How Does a Current-Limiting Fuse Work?

Current-limiting fuses contain a strip of metal within them that melts and quickly opens the circuit when the current in the circuit exceeds a rated value. The opening of the fuse is a protection mechanism meant to protect either sensitive electrical components or the wiring in the circuit, depending on the type of fuse. An open fuse means something is wrong that should be corrected before the current is restored.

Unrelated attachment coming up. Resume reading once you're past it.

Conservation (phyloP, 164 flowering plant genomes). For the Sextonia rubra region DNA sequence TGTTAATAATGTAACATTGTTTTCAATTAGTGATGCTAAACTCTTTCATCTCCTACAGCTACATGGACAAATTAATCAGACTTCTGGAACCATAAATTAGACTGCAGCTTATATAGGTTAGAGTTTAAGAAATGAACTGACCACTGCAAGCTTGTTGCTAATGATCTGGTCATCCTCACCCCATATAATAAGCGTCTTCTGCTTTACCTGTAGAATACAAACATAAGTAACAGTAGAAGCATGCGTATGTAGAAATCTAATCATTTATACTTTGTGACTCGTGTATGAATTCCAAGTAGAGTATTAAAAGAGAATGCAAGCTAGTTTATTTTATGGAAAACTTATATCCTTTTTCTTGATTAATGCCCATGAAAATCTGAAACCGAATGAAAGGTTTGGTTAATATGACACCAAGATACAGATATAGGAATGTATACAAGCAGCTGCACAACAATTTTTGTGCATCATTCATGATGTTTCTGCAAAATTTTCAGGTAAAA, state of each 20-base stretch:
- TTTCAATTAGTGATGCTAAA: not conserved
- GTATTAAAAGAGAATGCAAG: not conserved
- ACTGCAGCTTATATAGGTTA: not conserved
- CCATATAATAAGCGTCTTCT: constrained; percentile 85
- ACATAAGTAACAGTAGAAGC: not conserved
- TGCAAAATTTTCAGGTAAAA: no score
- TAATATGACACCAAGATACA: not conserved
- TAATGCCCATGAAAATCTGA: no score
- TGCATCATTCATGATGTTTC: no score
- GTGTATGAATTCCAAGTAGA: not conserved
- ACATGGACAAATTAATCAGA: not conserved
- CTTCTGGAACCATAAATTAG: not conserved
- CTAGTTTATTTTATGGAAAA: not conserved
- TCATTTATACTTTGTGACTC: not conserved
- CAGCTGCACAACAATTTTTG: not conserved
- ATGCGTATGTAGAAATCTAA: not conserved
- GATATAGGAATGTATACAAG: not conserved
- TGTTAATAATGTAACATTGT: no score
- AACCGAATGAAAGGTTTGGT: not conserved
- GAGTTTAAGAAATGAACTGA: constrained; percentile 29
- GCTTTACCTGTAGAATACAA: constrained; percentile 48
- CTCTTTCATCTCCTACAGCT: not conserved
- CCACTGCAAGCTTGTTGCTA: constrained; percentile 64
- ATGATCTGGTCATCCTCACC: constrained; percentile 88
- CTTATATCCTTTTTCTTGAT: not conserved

The two types of current-limiting fuses are cylindrical and plug fuses. Cylindrical fuses have a ribbon of metal that is enclosed in a fiber cylinder and is placed directly in the circuit to protect electrical equipment. Plug fuses are screwed or spring-held into an electrical panel and are used to protect the wiring in homes. The heat that melts the metal link is generated from the current flowing through the resistive element; the heat increases as the current increases. The metal link is sized so that the heat produced by the normal current does not melt it. Although blown fuses need to be replaced, which makes them less convenient than circuit breakers, they are simpler and less costly, and they are more likely to discourage people from ignoring faults in a circuit. They also need little maintenance to operate properly.